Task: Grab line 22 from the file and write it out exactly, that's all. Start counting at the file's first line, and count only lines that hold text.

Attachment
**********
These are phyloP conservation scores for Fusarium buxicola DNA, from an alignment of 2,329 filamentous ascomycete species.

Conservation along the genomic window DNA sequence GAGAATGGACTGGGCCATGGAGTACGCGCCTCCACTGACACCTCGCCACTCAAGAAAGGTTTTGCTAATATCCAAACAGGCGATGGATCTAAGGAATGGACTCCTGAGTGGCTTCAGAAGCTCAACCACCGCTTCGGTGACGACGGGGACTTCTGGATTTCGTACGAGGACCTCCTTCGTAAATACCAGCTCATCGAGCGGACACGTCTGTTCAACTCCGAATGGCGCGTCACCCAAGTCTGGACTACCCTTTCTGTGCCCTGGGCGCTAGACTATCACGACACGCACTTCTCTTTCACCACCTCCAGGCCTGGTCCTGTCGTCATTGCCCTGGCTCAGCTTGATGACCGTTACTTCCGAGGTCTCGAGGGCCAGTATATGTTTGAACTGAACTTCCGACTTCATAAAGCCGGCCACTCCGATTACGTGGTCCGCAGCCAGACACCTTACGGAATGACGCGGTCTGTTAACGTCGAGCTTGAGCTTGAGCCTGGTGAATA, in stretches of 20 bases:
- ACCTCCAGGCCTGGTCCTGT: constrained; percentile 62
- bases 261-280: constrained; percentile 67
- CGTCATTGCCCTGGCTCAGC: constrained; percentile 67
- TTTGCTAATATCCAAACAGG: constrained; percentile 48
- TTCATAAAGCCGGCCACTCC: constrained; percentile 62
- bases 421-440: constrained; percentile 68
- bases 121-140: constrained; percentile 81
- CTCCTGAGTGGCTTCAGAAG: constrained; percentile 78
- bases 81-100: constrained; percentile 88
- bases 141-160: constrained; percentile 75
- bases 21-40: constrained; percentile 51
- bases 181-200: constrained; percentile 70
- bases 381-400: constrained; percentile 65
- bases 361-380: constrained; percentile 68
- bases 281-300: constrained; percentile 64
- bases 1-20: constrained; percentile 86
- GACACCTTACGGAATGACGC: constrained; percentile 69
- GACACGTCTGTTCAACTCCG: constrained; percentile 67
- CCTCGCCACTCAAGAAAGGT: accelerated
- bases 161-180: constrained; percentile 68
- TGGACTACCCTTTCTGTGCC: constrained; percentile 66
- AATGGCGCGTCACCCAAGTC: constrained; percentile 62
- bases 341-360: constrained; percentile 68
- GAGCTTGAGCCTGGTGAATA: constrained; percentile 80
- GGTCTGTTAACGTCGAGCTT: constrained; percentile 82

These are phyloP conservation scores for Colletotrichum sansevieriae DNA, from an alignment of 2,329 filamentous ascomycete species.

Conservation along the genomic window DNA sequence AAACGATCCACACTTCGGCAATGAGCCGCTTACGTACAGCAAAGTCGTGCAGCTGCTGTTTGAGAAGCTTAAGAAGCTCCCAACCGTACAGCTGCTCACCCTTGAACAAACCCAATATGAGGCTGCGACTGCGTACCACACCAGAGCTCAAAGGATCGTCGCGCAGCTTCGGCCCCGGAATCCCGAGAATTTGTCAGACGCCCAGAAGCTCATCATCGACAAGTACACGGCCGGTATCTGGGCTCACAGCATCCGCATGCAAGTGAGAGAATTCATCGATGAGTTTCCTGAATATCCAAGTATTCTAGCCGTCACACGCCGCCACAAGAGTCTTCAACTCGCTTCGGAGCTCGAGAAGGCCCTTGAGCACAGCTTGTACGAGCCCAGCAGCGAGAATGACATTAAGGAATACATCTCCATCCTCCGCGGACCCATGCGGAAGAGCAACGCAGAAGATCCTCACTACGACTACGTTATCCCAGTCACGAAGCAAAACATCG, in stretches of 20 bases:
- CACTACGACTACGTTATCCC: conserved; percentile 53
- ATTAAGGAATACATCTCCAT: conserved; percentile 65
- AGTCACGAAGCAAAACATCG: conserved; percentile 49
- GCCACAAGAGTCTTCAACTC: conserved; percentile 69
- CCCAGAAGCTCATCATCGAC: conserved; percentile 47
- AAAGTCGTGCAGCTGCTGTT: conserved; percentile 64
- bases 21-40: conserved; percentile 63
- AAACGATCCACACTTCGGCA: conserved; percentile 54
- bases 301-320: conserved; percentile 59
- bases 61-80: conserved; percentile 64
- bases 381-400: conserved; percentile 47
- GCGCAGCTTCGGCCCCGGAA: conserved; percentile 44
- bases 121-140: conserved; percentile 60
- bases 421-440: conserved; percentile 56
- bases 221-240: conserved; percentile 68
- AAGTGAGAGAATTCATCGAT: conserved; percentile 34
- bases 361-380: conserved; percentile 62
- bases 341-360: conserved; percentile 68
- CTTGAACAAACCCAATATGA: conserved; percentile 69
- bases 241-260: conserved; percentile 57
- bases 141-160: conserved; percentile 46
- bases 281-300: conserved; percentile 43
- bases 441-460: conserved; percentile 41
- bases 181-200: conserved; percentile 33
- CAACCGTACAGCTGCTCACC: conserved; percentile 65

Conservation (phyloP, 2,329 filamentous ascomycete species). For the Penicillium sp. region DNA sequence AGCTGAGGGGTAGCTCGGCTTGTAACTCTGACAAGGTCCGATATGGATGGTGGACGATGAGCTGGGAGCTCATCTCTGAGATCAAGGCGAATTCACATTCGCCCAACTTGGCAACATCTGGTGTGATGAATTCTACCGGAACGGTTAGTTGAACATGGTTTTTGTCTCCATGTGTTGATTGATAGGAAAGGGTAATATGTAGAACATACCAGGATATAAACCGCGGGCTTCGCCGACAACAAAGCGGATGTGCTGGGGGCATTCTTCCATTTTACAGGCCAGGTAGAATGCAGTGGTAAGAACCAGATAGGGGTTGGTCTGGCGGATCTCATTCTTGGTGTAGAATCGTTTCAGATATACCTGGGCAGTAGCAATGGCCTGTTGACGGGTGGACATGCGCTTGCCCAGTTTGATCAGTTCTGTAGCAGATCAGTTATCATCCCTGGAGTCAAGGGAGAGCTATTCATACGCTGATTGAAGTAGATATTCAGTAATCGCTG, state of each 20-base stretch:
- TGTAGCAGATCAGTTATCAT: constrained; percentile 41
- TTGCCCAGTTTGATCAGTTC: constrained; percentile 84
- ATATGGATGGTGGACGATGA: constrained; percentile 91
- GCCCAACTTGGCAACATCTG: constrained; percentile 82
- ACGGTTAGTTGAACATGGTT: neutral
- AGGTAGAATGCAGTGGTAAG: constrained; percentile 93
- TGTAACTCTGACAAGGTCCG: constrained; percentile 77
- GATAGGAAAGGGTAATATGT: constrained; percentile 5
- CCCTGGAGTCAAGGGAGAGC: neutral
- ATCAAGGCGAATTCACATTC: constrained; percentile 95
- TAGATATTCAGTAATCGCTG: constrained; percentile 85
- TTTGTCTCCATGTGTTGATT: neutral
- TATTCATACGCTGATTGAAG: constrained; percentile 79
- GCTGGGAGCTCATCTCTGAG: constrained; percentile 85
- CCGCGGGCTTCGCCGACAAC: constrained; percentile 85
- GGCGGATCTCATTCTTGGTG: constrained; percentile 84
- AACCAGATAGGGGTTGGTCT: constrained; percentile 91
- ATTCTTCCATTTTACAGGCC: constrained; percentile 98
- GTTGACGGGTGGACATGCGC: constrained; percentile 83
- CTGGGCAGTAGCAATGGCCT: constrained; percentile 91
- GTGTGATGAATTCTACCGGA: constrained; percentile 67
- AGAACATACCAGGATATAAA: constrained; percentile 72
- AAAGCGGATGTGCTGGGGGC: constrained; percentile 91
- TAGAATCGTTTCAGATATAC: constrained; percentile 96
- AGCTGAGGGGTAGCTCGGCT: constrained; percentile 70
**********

- bases 161-180: constrained; percentile 68